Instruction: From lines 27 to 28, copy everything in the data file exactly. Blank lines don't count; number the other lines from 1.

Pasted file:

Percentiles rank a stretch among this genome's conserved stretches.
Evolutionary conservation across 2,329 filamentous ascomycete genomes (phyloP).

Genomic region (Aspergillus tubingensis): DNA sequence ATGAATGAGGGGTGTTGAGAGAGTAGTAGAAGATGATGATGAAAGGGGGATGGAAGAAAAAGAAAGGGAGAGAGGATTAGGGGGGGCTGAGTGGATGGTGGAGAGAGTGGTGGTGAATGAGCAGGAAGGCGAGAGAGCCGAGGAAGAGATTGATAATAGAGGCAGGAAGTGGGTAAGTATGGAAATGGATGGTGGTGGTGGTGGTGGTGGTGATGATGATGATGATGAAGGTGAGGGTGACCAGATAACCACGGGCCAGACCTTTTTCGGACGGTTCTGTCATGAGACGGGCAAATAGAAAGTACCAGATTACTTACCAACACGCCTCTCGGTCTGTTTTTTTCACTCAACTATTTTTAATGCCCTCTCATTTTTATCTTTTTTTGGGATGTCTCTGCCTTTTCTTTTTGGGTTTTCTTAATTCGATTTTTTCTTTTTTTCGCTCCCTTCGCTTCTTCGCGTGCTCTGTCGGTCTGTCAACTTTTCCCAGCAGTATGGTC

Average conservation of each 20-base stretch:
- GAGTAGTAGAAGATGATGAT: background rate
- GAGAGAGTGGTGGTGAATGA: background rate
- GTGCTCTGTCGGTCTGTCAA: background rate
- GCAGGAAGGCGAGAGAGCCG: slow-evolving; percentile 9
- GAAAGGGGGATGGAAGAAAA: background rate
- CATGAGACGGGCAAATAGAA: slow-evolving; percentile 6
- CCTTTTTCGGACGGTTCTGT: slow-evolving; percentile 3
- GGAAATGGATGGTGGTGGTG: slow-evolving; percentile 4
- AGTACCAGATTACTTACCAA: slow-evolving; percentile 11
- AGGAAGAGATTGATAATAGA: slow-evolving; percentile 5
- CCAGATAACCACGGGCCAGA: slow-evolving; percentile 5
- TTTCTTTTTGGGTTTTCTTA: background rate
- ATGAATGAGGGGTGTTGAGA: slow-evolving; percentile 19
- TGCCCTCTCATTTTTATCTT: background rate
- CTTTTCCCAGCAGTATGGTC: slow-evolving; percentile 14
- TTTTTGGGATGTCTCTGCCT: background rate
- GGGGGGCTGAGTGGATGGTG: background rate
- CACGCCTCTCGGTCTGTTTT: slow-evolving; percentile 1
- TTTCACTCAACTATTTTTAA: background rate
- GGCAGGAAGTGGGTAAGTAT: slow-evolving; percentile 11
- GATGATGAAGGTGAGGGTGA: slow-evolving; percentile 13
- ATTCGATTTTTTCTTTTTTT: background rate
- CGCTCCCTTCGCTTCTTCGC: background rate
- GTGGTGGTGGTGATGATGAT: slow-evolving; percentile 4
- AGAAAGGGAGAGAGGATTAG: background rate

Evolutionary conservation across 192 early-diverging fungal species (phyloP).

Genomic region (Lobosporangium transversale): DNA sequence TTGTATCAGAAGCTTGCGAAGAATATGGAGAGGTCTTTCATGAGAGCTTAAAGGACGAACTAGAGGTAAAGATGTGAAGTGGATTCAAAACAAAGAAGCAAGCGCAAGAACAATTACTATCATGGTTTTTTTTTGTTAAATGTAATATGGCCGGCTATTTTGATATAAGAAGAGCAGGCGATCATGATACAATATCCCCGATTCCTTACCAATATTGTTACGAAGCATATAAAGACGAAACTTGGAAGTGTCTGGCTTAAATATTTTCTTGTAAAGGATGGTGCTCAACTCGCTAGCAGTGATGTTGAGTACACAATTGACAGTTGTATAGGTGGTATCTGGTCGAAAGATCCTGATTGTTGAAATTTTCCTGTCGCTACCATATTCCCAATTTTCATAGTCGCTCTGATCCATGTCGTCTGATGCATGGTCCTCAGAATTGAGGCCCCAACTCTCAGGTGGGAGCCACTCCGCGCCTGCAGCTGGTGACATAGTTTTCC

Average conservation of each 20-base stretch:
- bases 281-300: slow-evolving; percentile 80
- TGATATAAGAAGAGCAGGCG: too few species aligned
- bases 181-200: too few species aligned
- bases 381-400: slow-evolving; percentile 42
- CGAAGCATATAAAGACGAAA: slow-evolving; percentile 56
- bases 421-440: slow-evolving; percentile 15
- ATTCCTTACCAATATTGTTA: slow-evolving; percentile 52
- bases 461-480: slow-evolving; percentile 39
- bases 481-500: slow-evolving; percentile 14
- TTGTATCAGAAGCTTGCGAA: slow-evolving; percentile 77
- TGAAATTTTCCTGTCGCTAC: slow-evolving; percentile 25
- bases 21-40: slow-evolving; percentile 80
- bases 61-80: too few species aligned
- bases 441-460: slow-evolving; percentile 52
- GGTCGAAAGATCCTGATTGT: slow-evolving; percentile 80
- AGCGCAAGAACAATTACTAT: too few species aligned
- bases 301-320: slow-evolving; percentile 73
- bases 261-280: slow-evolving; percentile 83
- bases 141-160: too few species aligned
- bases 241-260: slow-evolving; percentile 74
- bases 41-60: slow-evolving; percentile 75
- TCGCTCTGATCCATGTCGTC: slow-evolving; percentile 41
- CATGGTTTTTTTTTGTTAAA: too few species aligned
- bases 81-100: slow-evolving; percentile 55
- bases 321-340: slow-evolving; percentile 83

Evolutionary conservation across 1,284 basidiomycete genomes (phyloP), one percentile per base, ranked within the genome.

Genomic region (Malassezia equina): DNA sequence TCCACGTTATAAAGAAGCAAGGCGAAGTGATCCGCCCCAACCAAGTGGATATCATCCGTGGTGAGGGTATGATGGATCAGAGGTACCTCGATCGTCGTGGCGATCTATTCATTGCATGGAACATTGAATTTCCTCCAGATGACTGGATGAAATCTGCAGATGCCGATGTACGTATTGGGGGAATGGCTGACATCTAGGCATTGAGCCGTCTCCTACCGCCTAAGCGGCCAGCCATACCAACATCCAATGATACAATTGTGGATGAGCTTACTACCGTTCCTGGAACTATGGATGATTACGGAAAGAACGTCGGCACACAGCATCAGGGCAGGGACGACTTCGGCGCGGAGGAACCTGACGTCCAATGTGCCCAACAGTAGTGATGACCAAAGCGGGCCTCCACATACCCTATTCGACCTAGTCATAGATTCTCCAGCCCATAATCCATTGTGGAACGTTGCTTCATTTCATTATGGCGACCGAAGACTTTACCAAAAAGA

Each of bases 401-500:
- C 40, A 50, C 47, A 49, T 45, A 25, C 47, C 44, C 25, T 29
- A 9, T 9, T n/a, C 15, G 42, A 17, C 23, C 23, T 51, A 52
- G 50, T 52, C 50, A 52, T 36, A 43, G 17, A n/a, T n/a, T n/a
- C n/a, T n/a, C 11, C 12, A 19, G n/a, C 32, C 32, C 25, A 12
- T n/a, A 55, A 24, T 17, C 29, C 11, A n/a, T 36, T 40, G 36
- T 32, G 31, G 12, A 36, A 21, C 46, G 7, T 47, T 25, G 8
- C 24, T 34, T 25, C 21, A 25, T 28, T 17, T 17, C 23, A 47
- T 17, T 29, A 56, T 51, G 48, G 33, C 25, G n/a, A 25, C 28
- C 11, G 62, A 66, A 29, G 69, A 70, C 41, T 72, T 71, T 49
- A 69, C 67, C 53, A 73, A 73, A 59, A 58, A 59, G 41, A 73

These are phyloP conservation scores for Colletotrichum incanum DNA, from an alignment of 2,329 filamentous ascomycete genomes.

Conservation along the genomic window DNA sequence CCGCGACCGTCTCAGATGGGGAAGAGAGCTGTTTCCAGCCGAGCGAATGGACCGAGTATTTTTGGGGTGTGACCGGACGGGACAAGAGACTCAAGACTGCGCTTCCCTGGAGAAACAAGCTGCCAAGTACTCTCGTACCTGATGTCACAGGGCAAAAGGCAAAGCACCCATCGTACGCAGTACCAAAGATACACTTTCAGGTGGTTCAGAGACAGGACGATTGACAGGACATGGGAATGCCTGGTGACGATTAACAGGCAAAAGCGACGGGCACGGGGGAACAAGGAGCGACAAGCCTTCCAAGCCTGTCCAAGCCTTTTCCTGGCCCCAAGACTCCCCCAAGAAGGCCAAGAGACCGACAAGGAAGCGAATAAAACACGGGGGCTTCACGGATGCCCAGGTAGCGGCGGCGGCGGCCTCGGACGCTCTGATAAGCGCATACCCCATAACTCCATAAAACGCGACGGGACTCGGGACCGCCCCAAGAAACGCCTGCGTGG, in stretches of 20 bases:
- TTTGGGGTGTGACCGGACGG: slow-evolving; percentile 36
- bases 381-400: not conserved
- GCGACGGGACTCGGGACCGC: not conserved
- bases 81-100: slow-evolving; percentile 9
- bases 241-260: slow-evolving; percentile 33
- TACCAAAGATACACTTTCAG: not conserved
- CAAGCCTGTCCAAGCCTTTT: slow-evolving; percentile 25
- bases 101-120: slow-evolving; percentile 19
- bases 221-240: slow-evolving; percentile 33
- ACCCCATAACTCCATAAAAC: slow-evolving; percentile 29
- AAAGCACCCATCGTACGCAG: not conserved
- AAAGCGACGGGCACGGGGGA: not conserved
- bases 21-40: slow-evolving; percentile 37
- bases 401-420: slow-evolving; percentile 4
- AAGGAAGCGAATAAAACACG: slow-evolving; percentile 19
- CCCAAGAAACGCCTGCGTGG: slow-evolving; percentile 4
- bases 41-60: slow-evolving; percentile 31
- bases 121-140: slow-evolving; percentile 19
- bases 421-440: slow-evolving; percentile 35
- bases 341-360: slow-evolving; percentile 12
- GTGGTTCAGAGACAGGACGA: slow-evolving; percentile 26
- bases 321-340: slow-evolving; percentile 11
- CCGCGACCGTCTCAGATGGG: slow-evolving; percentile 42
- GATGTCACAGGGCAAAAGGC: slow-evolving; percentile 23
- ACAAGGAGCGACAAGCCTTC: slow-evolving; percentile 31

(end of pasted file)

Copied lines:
- CGCTCCCTTCGCTTCTTCGC: background rate
- GTGGTGGTGGTGATGATGAT: slow-evolving; percentile 4